thats automatic points off ;)


At least it's not...

Code: Select all
label:
  ...
  do stuff
  ...
  goto label


:)

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Postposted on Sat Jun 19, 2004 1:02 pm

</pointless squabbling until after the problem has been sorted?>

:-P,
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Postposted on Sat Jun 19, 2004 3:25 pm

See here's the thing though. Everytime that you make a call to returnSecond, the object at the front of the queue is destroyed and the Java garbage collector picks it up because you're not storing the object at the front.

In Java (and possibly C++), any objects that are passed as arguments are passed by reference. So any changes made to variable 'q' will be permanent.

If there was a while to take a look at the second object in the queue, then we would have nothing less of a simply bubble sort. But we can't see the second object without destroying the first.
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Postposted on Sat Jun 19, 2004 5:27 pm

Asin wrote:In Java (and possibly C++), any objects that are passed as arguments are passed by reference. So any changes made to variable 'q' will be permanent.


Normal variables in C++ are not automatically passed by reference. Its different if your dealing pointers though.

its worth noting that in such a situation (the non-pointer one) the C++ compiler will simply allocate new memory space for your variable in the routine. That is no different from passing it by reference & storing its value in a second variable. So once your routine has gone out of scope C++ simply marks the memory space as free again.

My point is: the same thing ends up happening either way.
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Postposted on Sat Jun 19, 2004 6:14 pm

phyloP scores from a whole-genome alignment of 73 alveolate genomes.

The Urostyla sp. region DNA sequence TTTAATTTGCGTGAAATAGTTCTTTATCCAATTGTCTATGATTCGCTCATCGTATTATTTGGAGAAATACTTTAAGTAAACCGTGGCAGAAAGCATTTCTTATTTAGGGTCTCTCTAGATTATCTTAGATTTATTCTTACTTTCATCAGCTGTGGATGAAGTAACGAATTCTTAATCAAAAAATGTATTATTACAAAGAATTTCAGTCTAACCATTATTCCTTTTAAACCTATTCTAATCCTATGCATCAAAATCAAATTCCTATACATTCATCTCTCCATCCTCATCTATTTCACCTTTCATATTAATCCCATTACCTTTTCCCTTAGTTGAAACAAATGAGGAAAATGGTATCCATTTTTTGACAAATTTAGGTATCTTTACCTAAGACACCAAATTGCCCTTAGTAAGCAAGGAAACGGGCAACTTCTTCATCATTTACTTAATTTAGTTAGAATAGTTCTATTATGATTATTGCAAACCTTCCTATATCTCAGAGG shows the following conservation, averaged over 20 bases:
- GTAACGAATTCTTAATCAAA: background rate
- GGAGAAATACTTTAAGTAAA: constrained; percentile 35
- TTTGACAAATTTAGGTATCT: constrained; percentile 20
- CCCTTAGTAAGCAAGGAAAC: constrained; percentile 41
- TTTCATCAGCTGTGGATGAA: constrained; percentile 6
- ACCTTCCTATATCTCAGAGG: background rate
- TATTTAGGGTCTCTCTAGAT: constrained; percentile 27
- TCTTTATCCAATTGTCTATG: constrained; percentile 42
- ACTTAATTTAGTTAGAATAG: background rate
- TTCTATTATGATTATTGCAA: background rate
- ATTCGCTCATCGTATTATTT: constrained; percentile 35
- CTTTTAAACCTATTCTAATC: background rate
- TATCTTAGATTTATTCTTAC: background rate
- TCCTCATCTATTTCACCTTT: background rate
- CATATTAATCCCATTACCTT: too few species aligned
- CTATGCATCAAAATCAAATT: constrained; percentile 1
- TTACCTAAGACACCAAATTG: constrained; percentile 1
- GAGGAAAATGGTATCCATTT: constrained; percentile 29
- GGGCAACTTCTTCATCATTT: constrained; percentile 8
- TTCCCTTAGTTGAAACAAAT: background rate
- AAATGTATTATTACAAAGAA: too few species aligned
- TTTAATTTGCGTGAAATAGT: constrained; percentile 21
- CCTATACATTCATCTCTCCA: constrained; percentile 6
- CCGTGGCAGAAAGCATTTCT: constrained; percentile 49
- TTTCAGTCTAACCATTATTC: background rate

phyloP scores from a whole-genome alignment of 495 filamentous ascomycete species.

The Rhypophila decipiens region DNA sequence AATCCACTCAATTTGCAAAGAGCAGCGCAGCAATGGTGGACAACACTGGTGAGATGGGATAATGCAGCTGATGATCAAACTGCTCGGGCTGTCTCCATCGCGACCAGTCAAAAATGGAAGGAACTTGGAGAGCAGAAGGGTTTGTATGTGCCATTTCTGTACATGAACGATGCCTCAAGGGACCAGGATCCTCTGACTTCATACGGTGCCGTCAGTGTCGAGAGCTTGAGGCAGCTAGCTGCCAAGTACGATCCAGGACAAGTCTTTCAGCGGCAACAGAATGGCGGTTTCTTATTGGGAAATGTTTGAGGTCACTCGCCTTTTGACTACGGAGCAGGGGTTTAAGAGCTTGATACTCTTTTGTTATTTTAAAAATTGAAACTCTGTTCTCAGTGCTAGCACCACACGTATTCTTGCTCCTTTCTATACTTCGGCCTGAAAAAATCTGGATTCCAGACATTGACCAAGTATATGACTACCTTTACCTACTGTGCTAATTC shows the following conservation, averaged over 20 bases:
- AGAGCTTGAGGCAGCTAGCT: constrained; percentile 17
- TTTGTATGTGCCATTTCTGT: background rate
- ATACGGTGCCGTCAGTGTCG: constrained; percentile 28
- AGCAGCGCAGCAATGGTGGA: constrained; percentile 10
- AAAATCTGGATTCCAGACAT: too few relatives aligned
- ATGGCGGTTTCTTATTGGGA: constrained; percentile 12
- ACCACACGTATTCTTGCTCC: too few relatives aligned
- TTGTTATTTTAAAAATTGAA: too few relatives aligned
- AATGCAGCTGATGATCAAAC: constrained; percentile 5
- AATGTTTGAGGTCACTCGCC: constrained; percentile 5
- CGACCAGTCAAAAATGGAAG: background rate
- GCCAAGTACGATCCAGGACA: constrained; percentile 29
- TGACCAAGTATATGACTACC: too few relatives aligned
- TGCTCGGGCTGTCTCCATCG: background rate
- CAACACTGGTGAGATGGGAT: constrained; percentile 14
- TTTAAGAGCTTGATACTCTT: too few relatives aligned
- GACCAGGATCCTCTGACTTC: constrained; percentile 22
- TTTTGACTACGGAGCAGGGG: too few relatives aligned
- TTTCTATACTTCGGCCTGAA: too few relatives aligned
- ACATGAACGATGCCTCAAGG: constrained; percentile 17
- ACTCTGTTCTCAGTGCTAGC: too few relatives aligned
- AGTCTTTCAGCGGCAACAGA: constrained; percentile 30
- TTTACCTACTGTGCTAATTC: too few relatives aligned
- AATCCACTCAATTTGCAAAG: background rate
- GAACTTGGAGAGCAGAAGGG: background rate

It's been a long time since I've dealt with C++. Even then I was still only barely scraping the surface of C++ as I was a high school student back then.

I do remember however that you have to explicitly say whether a variable is passed by value or by reference in C++.

But I just wanted to make it clear that in Java, there is no need to explicitly say this. All objects (arrays, and class instances) will be passed by reference to a method unless somewhere in side that method you redeclare that array or object with the "new" keyword.

So in fact, the signature for this queue sorting thing is:
public void sortQueue (QueueInterface q);

There is no need to return anything.

QueueInterface aQueue = new Queue ( ... );
// add stuff to the queue
sortQueue (aQueue); // QueueInterface newQueue = sortQueue (aQueue); is not needed.
// qQueue is now sorted.
Asin
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Postposted on Sun Jun 20, 2004 11:23 am

Java handles all variable by reference except when passing them as arguements, in which case it passes by value. Of course I'm not a Jave programmer, I'm just stating what a web search turned up. Here are the first two hits for a google search on "java pass by value".

http://www.javaworld.com/javaworld/javaqa/2000-05/03-qa-0526-pass.html
http://javadude.com/articles/passbyvalue.htm

I'm pretty certain that the problem as stated cannot be solved without using a function call to implicitly make a new temporary variable. Of course, I have been wrong before.

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Postposted on Mon Jun 21, 2004 10:40 am

What if
Code: Select all
Object returnSecond (Queue q) {
  //Throw away the first item in the queue.  We don't care about it.
  q.dequeue();
  //Return the next item in the queue.
  return(q.peek());
}


was modified to be

Code: Select all
Object returnSecond (Queue q) {
  //Throw away the first item in the queue.  We don't care about it.
  q.enqueue(q.dequeue());
  //Return the next item in the queue.
  return(q.peek());
}


But that sort of screws up the way that you did it.
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Postposted on Mon Jun 21, 2004 1:15 pm

That might screw a few things up.

Like the boolean expression in the first nested while loop will need to be switched to

Code: Select all
q.peek ().intValue () != returnSecond (q).intValue ()


And I think that it might screw up the second nested while loop too.